Is Gonorrhea Contagious?
Gonorrhea is a contagious disease. When people do not use condoms or other protective methods while having sex, or they have several sexual partners, their risk of obtaining the disease increases. The infected individual can spread the disease to many others if not treated properly.
Gonorrhea-causing bacteria are diffused through body fluids, such as discharge from the vagina or semen, which are carried from one person to another during anal, oral, or vaginal intercourse. Infected mothers can also pass it to their babies during childbirth.
People can expose themselves if they touch an affected area and then touch their eyes. It can also be passed through kissing if one partner has a bleeding wound on the lip, but this way of getting infected is uncommon. Using towels and sitting on toilet seats that have come in contact with an infected person do not spread the infection.
Diagnosis of Gonorrhea
A diagnosis of gonorrhea involves the doctor using a swab or pad to take a sample of fluid or liquid from the cervix in women or from the urethra in men. The sample will then be sent to a laboratory to be examined. You may also be asked to give an anal or throat culture to check if the infection is in either of these areas.
Treatment of Gonorrhea
Common treatment for gonorrhea is antibiotics like ceftriaxone and cefixime, given as an injection. You may be prescribed an antibiotic called azithromycin, which is taken in tablet form, at the same time to help treat a chlamydia infection, if any, as it is very common for people to get both infections at the same time.
It is recommended your partner be tested if you are diagnosed with gonorrhea, as the chances of them getting infected are very high.
If a mother is infected with gonorrhea, she may pass it to the baby during delivery. These babies are given medication in their eyes immediately after birth to prevent infection. If an eye infection takes place during the delivery, babies can be treated with a course of antibiotic medicines.
There are currently no home remedies or over the counter drugs to treat this infection. Seeking medical help if the upmost priority of the individuals suffering from this disease.
Gonorrhea if diagnosed should be promptly treated. However, if the individual is not treated on a timely manner then it can lead to certain complications or risk. There can be serious and permanent health problems in both men and women. In case of women, an untreated gonorrhea can lead to pelvic inflammatory disease, it can lead to blockage of fallopian tubes with the formation of scar tissues, pregnancy outside the womb which is also known as ectopic pregnancy and it can lead to serious complications to the individual, inability to get pregnant again and chronic abdominal pain.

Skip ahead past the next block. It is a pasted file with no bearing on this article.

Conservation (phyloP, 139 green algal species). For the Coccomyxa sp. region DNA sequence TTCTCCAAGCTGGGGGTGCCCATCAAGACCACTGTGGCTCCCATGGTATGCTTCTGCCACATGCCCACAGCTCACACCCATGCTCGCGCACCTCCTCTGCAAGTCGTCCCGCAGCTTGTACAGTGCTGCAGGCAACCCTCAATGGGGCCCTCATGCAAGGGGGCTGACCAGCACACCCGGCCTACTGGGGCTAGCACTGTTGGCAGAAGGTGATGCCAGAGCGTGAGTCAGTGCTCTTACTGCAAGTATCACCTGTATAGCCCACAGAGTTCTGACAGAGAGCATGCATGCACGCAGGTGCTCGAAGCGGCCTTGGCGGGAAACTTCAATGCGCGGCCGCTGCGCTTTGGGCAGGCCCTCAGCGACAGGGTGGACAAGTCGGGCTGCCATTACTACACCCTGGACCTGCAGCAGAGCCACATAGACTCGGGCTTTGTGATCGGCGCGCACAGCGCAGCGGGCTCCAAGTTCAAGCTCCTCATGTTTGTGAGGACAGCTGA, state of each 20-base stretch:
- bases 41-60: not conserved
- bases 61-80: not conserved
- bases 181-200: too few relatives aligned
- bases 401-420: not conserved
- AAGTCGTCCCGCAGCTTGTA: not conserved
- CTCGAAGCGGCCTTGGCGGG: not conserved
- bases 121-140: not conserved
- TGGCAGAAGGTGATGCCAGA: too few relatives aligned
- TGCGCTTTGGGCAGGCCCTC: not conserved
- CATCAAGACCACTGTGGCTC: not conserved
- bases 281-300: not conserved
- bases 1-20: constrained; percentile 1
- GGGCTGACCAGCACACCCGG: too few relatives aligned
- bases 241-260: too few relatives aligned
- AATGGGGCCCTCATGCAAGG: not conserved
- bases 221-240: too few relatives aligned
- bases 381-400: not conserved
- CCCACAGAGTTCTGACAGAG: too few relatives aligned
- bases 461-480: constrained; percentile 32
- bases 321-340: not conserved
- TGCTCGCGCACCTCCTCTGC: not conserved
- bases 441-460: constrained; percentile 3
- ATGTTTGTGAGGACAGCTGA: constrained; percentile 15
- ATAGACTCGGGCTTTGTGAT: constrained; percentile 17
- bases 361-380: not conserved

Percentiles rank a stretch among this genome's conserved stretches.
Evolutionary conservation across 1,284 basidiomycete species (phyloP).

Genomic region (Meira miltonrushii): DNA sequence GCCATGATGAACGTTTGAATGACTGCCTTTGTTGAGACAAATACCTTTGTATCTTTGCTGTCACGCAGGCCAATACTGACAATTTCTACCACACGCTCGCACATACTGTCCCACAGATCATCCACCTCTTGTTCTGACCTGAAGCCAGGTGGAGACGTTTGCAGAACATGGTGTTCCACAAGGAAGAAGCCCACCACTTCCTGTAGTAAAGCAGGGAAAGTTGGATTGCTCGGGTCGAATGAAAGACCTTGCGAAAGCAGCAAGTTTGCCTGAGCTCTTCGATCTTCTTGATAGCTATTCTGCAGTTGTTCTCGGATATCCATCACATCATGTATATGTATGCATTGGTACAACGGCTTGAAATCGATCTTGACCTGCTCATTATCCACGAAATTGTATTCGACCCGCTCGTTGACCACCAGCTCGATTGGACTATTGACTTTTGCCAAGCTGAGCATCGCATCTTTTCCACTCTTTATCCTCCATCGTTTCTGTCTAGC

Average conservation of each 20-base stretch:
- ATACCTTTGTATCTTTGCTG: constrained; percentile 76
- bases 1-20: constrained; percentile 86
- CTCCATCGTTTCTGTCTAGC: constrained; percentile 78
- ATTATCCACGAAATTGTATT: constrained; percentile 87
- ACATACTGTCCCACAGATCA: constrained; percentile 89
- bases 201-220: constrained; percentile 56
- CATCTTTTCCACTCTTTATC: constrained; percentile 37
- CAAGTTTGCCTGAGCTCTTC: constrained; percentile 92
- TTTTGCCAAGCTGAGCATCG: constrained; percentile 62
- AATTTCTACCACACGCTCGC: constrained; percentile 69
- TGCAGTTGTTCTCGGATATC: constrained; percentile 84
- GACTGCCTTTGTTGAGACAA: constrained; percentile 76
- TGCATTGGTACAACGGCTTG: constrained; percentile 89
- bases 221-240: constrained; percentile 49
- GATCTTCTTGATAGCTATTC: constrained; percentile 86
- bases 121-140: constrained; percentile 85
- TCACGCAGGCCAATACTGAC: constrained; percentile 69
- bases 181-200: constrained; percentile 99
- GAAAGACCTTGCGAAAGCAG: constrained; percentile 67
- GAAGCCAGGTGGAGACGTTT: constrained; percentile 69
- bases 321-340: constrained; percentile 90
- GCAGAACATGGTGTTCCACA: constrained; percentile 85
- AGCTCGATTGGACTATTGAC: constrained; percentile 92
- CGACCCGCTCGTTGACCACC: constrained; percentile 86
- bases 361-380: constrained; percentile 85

In case of men an untreated case can lead to excessive pain in the tubes which are attached to the testicles. In certain rare cases it can prevent the individual from being able to father a child in future. Though very rare but in certain conditions gonorrhea can spread in other parts of the body such as blood or joints which can then get life threatening. It also leads to an increase in the risk of getting HIV which is another sexually transmitted disease.
The only safest way to prevent this medical condition or for that matter any sexually transmitted disease is through staying away from sex. However, if there is a need to indulge in sex then do so by using condoms. It is very essential to be open with your sexual partners and also get regular testing for STD related diseases. Avoid any sexual contact with the partner is showing any symptoms pertaining to the infection.
Ask them to reach out to medical help to rule out the possibility of an infection and avoid passing the same to others. An individual is at higher risk of getting this medical condition or any other STD if they had it earlier or if you have multiple sexual partners.